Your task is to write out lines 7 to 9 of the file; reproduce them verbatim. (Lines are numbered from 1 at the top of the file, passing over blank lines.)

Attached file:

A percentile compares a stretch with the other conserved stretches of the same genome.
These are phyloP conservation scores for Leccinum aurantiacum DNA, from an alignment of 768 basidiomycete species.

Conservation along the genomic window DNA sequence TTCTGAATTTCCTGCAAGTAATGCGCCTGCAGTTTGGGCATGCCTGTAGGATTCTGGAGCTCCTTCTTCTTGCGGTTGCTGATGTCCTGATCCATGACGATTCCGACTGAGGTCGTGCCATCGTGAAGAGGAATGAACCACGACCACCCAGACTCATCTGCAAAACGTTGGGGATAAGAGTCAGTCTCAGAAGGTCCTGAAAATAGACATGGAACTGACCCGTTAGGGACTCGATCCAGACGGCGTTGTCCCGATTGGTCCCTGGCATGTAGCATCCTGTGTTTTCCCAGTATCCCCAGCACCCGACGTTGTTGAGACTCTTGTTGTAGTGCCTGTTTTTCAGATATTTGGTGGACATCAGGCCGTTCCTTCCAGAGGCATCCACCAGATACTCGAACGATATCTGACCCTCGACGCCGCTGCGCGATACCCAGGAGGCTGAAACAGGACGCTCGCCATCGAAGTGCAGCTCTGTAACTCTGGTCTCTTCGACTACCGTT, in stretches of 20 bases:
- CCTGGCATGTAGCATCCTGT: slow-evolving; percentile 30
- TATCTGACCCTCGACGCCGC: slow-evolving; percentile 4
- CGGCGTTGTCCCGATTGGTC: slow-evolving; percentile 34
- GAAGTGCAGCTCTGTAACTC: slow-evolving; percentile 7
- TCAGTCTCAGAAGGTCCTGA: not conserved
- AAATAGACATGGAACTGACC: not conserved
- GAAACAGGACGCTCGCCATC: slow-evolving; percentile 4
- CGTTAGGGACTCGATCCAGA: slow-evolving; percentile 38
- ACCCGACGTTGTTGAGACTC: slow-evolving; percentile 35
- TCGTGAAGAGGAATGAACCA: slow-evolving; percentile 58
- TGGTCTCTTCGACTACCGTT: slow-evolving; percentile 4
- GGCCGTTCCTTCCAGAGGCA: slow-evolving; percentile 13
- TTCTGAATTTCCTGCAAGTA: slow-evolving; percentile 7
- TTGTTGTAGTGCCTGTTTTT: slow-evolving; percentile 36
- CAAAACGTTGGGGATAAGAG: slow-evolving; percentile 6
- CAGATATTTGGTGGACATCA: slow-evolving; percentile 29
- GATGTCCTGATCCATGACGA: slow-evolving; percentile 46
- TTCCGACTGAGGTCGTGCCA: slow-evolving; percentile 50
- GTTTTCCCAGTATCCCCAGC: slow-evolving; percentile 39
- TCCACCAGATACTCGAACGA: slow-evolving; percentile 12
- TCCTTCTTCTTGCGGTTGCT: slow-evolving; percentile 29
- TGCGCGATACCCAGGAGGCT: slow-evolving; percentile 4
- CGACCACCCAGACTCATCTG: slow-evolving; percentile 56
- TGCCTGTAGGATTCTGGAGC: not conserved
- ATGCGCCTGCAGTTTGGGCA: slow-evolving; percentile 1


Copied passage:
- GAAGTGCAGCTCTGTAACTC: slow-evolving; percentile 7
- TCAGTCTCAGAAGGTCCTGA: not conserved
- AAATAGACATGGAACTGACC: not conserved